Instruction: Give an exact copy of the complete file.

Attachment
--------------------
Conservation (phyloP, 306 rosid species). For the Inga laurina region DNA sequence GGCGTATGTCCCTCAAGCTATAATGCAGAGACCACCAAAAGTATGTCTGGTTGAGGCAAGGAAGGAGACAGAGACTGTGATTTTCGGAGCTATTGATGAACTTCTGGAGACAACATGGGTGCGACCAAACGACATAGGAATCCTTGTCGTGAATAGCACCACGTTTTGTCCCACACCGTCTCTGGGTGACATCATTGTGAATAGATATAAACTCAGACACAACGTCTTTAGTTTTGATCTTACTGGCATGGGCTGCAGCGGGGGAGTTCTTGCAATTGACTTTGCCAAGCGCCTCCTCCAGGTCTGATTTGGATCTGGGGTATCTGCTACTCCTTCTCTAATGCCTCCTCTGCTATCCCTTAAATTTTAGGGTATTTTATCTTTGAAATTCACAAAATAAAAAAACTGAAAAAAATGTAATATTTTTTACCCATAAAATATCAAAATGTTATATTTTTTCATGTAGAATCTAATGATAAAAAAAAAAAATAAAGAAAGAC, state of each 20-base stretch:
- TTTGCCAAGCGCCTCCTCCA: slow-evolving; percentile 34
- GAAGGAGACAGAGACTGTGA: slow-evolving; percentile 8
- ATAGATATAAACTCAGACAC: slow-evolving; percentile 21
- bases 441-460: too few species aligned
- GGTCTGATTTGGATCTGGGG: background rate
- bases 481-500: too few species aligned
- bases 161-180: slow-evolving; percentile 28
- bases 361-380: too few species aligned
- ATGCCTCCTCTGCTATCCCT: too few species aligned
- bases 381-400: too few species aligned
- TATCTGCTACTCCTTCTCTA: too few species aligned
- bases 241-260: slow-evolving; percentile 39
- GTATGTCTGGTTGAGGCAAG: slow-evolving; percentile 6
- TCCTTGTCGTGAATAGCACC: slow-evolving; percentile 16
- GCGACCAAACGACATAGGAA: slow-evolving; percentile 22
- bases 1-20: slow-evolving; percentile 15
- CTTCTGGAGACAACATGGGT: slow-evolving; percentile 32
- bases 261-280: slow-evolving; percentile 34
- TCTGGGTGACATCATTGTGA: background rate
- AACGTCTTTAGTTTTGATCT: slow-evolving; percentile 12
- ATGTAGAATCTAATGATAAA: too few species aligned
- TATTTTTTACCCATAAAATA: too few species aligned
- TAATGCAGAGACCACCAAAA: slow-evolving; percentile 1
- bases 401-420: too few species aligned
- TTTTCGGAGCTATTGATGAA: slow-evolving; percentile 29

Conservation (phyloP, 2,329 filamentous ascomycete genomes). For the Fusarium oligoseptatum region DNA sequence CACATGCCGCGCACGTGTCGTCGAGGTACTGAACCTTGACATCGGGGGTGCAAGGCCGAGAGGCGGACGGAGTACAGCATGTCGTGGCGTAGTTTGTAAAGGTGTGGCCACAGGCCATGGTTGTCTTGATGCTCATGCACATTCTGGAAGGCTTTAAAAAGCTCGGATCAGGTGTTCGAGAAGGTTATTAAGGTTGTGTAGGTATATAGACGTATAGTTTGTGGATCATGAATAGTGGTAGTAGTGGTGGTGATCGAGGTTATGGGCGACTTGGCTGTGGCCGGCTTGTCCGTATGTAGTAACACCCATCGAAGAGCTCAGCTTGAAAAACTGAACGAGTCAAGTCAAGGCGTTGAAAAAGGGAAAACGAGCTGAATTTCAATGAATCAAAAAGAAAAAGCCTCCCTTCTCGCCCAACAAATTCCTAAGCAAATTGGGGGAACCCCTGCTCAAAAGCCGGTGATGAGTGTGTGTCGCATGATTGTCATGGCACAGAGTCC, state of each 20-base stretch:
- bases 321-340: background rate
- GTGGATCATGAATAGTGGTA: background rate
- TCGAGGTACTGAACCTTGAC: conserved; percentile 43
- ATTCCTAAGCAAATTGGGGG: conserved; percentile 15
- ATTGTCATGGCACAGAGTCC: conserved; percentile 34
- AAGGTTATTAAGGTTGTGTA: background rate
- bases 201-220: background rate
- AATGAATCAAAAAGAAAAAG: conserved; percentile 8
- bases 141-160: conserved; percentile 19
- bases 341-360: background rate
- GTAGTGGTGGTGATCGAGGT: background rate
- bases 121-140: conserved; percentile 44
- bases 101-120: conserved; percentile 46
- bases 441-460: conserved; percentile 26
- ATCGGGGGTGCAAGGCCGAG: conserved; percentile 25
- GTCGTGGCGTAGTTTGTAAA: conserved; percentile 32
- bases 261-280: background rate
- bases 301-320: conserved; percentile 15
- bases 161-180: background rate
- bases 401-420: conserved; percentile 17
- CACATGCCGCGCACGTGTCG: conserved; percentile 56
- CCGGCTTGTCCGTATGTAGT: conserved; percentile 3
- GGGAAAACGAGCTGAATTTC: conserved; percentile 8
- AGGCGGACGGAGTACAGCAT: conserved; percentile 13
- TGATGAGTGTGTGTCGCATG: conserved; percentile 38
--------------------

Conservation (phyloP, 306 rosid species). For the Inga laurina region DNA sequence GGCGTATGTCCCTCAAGCTATAATGCAGAGACCACCAAAAGTATGTCTGGTTGAGGCAAGGAAGGAGACAGAGACTGTGATTTTCGGAGCTATTGATGAACTTCTGGAGACAACATGGGTGCGACCAAACGACATAGGAATCCTTGTCGTGAATAGCACCACGTTTTGTCCCACACCGTCTCTGGGTGACATCATTGTGAATAGATATAAACTCAGACACAACGTCTTTAGTTTTGATCTTACTGGCATGGGCTGCAGCGGGGGAGTTCTTGCAATTGACTTTGCCAAGCGCCTCCTCCAGGTCTGATTTGGATCTGGGGTATCTGCTACTCCTTCTCTAATGCCTCCTCTGCTATCCCTTAAATTTTAGGGTATTTTATCTTTGAAATTCACAAAATAAAAAAACTGAAAAAAATGTAATATTTTTTACCCATAAAATATCAAAATGTTATATTTTTTCATGTAGAATCTAATGATAAAAAAAAAAAATAAAGAAAGAC, state of each 20-base stretch:
- TTTGCCAAGCGCCTCCTCCA: slow-evolving; percentile 34
- GAAGGAGACAGAGACTGTGA: slow-evolving; percentile 8
- ATAGATATAAACTCAGACAC: slow-evolving; percentile 21
- bases 441-460: too few species aligned
- GGTCTGATTTGGATCTGGGG: background rate
- bases 481-500: too few species aligned
- bases 161-180: slow-evolving; percentile 28
- bases 361-380: too few species aligned
- ATGCCTCCTCTGCTATCCCT: too few species aligned
- bases 381-400: too few species aligned
- TATCTGCTACTCCTTCTCTA: too few species aligned
- bases 241-260: slow-evolving; percentile 39
- GTATGTCTGGTTGAGGCAAG: slow-evolving; percentile 6
- TCCTTGTCGTGAATAGCACC: slow-evolving; percentile 16
- GCGACCAAACGACATAGGAA: slow-evolving; percentile 22
- bases 1-20: slow-evolving; percentile 15
- CTTCTGGAGACAACATGGGT: slow-evolving; percentile 32
- bases 261-280: slow-evolving; percentile 34
- TCTGGGTGACATCATTGTGA: background rate
- AACGTCTTTAGTTTTGATCT: slow-evolving; percentile 12
- ATGTAGAATCTAATGATAAA: too few species aligned
- TATTTTTTACCCATAAAATA: too few species aligned
- TAATGCAGAGACCACCAAAA: slow-evolving; percentile 1
- bases 401-420: too few species aligned
- TTTTCGGAGCTATTGATGAA: slow-evolving; percentile 29

Conservation (phyloP, 2,329 filamentous ascomycete genomes). For the Fusarium oligoseptatum region DNA sequence CACATGCCGCGCACGTGTCGTCGAGGTACTGAACCTTGACATCGGGGGTGCAAGGCCGAGAGGCGGACGGAGTACAGCATGTCGTGGCGTAGTTTGTAAAGGTGTGGCCACAGGCCATGGTTGTCTTGATGCTCATGCACATTCTGGAAGGCTTTAAAAAGCTCGGATCAGGTGTTCGAGAAGGTTATTAAGGTTGTGTAGGTATATAGACGTATAGTTTGTGGATCATGAATAGTGGTAGTAGTGGTGGTGATCGAGGTTATGGGCGACTTGGCTGTGGCCGGCTTGTCCGTATGTAGTAACACCCATCGAAGAGCTCAGCTTGAAAAACTGAACGAGTCAAGTCAAGGCGTTGAAAAAGGGAAAACGAGCTGAATTTCAATGAATCAAAAAGAAAAAGCCTCCCTTCTCGCCCAACAAATTCCTAAGCAAATTGGGGGAACCCCTGCTCAAAAGCCGGTGATGAGTGTGTGTCGCATGATTGTCATGGCACAGAGTCC, state of each 20-base stretch:
- bases 321-340: background rate
- GTGGATCATGAATAGTGGTA: background rate
- TCGAGGTACTGAACCTTGAC: conserved; percentile 43
- ATTCCTAAGCAAATTGGGGG: conserved; percentile 15
- ATTGTCATGGCACAGAGTCC: conserved; percentile 34
- AAGGTTATTAAGGTTGTGTA: background rate
- bases 201-220: background rate
- AATGAATCAAAAAGAAAAAG: conserved; percentile 8
- bases 141-160: conserved; percentile 19
- bases 341-360: background rate
- GTAGTGGTGGTGATCGAGGT: background rate
- bases 121-140: conserved; percentile 44
- bases 101-120: conserved; percentile 46
- bases 441-460: conserved; percentile 26
- ATCGGGGGTGCAAGGCCGAG: conserved; percentile 25
- GTCGTGGCGTAGTTTGTAAA: conserved; percentile 32
- bases 261-280: background rate
- bases 301-320: conserved; percentile 15
- bases 161-180: background rate
- bases 401-420: conserved; percentile 17
- CACATGCCGCGCACGTGTCG: conserved; percentile 56
- CCGGCTTGTCCGTATGTAGT: conserved; percentile 3
- GGGAAAACGAGCTGAATTTC: conserved; percentile 8
- AGGCGGACGGAGTACAGCAT: conserved; percentile 13
- TGATGAGTGTGTGTCGCATG: conserved; percentile 38